In the Toronto writer Scott Thornley’s fourth and most accomplished novel featuring MacNeice, he puts readers on edge in the opening pages and leaves them hanging out there until the authentically spectacular windup.
MacNeice is head of the police homicide division in the city of Dundurn, a stand-in for Hamilton, Ont., Thornley’s own native town. For a copper, MacNeice is uncommonly sophisticated and maybe a trifle weird. He regularly engages in lengthy two-way conversations with his wife, which is charming — except that she died of cancer 10 years ago.
A murderer who deserves the term diabolical is loose in Dundurn. His victims have nothing to distinguish them, but the way the killer arranges the bodies does. He places them in set pieces that echo gruesome paintings from the past, a Goya, a Daumier. MacNeice, our man of wide ranging taste in all the arts, is just the man for this dense and scary case.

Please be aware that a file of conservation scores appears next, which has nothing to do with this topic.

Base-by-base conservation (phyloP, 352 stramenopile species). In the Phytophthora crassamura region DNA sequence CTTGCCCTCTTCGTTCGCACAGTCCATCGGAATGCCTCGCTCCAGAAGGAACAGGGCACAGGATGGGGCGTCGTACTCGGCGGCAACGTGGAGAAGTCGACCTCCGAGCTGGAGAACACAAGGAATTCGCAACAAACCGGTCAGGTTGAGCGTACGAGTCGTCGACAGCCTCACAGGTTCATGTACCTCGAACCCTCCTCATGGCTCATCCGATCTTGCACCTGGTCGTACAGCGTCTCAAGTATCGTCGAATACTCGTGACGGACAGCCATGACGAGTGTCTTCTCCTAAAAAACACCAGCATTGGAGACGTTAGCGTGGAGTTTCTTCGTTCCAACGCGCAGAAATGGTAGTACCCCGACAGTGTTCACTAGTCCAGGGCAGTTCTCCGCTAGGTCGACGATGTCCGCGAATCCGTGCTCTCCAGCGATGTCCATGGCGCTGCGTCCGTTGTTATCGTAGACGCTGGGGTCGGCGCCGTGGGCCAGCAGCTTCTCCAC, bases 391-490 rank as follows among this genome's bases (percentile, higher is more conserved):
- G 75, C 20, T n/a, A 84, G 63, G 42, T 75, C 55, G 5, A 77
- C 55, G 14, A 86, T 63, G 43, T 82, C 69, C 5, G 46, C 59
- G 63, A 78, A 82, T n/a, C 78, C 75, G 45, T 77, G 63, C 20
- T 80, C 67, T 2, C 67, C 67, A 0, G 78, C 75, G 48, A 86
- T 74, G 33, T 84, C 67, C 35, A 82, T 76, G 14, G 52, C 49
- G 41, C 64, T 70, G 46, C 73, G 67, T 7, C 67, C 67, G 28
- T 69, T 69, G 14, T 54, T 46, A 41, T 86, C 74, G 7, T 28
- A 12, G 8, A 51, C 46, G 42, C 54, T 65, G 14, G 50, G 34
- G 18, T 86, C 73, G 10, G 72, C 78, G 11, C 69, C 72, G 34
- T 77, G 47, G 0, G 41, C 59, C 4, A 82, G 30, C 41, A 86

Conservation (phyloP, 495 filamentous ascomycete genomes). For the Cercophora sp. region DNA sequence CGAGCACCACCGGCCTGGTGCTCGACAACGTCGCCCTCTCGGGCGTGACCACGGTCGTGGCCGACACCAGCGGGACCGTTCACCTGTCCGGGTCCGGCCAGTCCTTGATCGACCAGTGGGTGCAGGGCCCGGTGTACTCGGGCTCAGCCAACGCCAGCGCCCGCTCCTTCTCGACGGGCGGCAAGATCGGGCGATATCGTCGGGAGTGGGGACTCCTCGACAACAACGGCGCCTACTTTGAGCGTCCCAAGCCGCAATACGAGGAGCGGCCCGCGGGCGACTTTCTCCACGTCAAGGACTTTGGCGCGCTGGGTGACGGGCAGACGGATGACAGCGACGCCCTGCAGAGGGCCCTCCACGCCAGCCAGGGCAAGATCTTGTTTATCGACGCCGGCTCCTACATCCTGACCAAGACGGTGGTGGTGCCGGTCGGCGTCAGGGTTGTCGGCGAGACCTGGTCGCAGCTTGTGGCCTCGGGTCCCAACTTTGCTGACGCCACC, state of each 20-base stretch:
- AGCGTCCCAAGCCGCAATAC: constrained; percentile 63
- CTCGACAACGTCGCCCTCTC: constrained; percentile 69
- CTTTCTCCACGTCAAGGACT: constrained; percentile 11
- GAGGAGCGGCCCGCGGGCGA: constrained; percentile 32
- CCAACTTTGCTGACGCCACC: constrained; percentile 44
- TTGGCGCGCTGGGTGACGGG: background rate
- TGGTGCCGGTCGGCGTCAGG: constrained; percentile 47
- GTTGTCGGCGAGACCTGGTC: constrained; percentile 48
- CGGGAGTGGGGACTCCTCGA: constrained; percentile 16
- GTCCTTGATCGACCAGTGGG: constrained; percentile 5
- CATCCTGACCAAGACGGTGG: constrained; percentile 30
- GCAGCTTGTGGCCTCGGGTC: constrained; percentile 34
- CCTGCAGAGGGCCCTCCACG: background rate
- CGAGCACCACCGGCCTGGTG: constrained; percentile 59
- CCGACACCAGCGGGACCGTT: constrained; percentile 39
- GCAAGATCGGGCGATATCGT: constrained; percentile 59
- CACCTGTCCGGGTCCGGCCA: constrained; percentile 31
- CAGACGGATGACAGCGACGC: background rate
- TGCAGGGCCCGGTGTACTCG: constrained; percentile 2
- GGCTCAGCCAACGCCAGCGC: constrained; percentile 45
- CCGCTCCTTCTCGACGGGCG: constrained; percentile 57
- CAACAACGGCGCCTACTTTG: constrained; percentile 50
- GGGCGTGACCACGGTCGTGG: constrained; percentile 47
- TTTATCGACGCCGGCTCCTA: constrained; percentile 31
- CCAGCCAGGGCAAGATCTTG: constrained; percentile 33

For readers who latched happily on to MacNeice in the earlier books, Vantage Point will come as a leap forward, bringing Thornley’s plotting and narrative skills into the major leagues of crime writing.